Iris Waichler
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Do you read your book reviews? How do you deal with the bad ones?

Yes, I do read book reviews. I can't help myself. I have been lucky because generally the audience of readers that I get reads my work because they are looking for support or help. I have not gotten a really bad review. I understand that what I write is not for everyone and if I get a critical review I read it and try to understand and learn from what the reader has said and keep in mind for future work.

Iris Waichler
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What is the feeling when you get a good review?

It is a fantastic feeling when you get a good book review. As a writer, you hope your readers will appreciate your work so it feels great. It gives me a sense of pride, accomplishment and personal satisfaction.

Iris Waichler
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Have you ever incorporated something that happened to you in real life into your novels?

All of my books are based on my personal experiences. I can't write about what I don't know. I don't have the skillset to be a fiction writer. So yes, everything I write is based on my personal experiences or experiences I shared with others.

Iris Waichler
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Which of your characters you can compare yourself with? Did you base that character on you?

I wrote Riding the Infertility Roller Coaster based on my personal experience with infertility. Role Reversal is about my experience as a caregiver for my parents and friends.

Iris Waichler
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What do you think, the book cover is as important as the story?

The book cover is part of the reason people pick up a book and want to read it. If has to tell the reader something about what they are going to find inside. It is very important.

Iris Waichler
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Do you connect with your readers? Do you mind having a chat with them or you prefer to express yourself through your writing?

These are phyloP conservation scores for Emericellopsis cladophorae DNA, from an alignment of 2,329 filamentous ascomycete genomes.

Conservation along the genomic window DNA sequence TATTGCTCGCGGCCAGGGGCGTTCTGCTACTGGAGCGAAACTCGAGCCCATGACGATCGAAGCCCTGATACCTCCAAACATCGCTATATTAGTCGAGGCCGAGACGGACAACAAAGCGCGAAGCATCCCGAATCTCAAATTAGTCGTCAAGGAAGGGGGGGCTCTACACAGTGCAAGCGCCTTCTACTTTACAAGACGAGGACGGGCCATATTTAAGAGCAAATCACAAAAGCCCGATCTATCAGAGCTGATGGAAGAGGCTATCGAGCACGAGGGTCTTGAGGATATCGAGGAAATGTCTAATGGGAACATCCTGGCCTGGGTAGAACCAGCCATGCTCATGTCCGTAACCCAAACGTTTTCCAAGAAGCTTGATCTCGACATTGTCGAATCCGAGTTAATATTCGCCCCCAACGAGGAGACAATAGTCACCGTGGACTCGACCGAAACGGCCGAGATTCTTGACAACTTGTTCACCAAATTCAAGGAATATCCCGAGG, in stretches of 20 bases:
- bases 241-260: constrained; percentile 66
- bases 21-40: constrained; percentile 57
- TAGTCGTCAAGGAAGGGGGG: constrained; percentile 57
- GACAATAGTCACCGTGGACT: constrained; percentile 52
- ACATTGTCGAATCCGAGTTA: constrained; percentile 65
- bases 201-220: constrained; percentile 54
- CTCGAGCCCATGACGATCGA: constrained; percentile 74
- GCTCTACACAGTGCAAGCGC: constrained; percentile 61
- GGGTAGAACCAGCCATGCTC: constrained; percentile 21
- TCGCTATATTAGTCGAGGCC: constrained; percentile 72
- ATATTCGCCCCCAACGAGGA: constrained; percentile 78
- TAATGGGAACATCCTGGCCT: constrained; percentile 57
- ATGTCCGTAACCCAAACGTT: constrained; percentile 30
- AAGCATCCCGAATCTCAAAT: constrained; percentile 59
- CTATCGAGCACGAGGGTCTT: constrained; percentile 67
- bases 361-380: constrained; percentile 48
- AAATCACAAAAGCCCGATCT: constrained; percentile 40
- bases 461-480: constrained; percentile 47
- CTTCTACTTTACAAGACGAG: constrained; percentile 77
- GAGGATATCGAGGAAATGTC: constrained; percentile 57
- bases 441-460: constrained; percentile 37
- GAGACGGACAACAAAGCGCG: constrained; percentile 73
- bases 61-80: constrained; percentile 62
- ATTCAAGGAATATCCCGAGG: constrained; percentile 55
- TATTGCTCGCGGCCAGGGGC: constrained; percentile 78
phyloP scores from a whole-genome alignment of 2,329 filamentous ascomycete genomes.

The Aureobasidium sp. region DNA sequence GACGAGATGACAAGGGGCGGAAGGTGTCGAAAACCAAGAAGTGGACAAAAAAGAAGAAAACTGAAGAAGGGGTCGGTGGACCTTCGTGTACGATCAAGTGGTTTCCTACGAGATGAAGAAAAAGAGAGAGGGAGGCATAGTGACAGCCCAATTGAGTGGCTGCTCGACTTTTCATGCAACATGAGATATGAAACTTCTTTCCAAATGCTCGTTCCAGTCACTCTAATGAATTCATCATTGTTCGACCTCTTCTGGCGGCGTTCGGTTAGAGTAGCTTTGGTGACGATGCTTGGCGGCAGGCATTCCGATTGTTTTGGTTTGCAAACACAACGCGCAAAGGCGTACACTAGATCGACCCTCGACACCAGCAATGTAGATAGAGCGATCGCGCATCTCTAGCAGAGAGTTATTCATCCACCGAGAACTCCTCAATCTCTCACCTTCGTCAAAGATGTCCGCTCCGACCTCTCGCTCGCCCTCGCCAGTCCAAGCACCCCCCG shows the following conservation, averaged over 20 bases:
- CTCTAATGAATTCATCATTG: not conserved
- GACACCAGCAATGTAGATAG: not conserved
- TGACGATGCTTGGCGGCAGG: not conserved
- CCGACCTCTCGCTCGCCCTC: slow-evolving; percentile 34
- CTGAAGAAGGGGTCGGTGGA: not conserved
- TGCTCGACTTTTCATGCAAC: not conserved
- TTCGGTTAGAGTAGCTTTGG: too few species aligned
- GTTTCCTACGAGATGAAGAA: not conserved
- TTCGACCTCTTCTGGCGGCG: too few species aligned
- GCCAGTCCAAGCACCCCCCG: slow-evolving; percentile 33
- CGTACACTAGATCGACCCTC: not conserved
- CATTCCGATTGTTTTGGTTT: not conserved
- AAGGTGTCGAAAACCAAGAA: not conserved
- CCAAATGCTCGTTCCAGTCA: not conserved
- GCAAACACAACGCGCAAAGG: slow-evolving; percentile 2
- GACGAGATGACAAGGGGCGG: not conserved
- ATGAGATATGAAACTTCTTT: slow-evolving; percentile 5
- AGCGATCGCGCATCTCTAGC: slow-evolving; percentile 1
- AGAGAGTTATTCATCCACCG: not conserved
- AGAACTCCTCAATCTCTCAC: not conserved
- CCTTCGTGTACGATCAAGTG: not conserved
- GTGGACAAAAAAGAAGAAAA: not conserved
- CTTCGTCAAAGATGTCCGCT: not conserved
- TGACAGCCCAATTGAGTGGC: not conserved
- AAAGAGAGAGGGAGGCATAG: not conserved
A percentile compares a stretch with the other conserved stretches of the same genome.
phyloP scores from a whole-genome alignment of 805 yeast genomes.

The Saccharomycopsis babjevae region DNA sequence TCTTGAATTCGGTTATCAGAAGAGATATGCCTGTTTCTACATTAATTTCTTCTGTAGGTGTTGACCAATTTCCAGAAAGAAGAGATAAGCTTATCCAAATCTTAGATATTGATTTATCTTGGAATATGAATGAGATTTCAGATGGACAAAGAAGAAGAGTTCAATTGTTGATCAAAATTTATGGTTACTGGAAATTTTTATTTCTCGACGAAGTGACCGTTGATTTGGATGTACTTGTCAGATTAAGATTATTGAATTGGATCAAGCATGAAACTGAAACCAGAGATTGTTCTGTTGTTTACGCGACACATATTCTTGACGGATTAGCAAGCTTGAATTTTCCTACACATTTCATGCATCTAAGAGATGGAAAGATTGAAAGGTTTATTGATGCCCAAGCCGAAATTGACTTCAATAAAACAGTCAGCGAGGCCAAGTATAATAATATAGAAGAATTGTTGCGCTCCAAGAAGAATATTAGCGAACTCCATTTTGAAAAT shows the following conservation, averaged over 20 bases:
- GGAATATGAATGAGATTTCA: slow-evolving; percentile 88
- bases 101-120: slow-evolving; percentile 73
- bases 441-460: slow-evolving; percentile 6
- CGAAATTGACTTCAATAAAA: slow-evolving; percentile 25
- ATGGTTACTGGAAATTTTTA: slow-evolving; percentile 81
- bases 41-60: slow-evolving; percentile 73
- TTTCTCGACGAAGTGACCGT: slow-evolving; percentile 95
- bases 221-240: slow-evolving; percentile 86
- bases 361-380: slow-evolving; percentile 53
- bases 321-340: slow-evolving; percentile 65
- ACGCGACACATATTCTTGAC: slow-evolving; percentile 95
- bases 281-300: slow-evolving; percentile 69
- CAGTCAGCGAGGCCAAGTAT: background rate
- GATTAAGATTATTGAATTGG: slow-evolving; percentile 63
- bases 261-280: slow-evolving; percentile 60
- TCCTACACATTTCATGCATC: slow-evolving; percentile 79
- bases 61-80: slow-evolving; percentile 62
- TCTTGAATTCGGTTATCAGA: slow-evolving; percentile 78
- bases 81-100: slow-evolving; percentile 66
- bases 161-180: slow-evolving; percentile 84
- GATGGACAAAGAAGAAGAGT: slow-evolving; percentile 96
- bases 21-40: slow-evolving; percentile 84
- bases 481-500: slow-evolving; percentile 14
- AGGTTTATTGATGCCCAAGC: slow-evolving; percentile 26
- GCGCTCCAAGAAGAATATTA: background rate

I love connecting with my readers. I do a lot of blogging, workshops, speeches, podcasts in hopes of connecting with my readers and hearing their personal stories.

Iris Waichler
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How do you feel when people appreciate your work or recognize you in public?

There is no better feeling as a writer when people tell you how much they appreciate your work. I can't say that is why I write. But as a writer it fuels me and it validates my work and the choices I make as a writer. It is the best possible by product of the work.

Iris Waichler
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Who is your favorite author? Why?

My favorite book is Harper Lee's To Kill a Mockingbird. I think it is the perfect book. The character development is incredible. The story is timeless. Every word is just right and needs to be there.

Iris Waichler
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What’s the dream? Whom would you like to be as big as?

I like Danni Shapiro's work. I think she is incredible and she really opens up about herself. Also Cheryl Strayed is amazing.

Iris Waichler
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Would you rewrite any of your books? Why?

NO, there is no reason to do that. I try to write my books in a way that is not marked by time. Of course things change in healthcare but the things I choose to include are pretty timeless. I would rather pick a new topic and tackle that.

Iris Waichler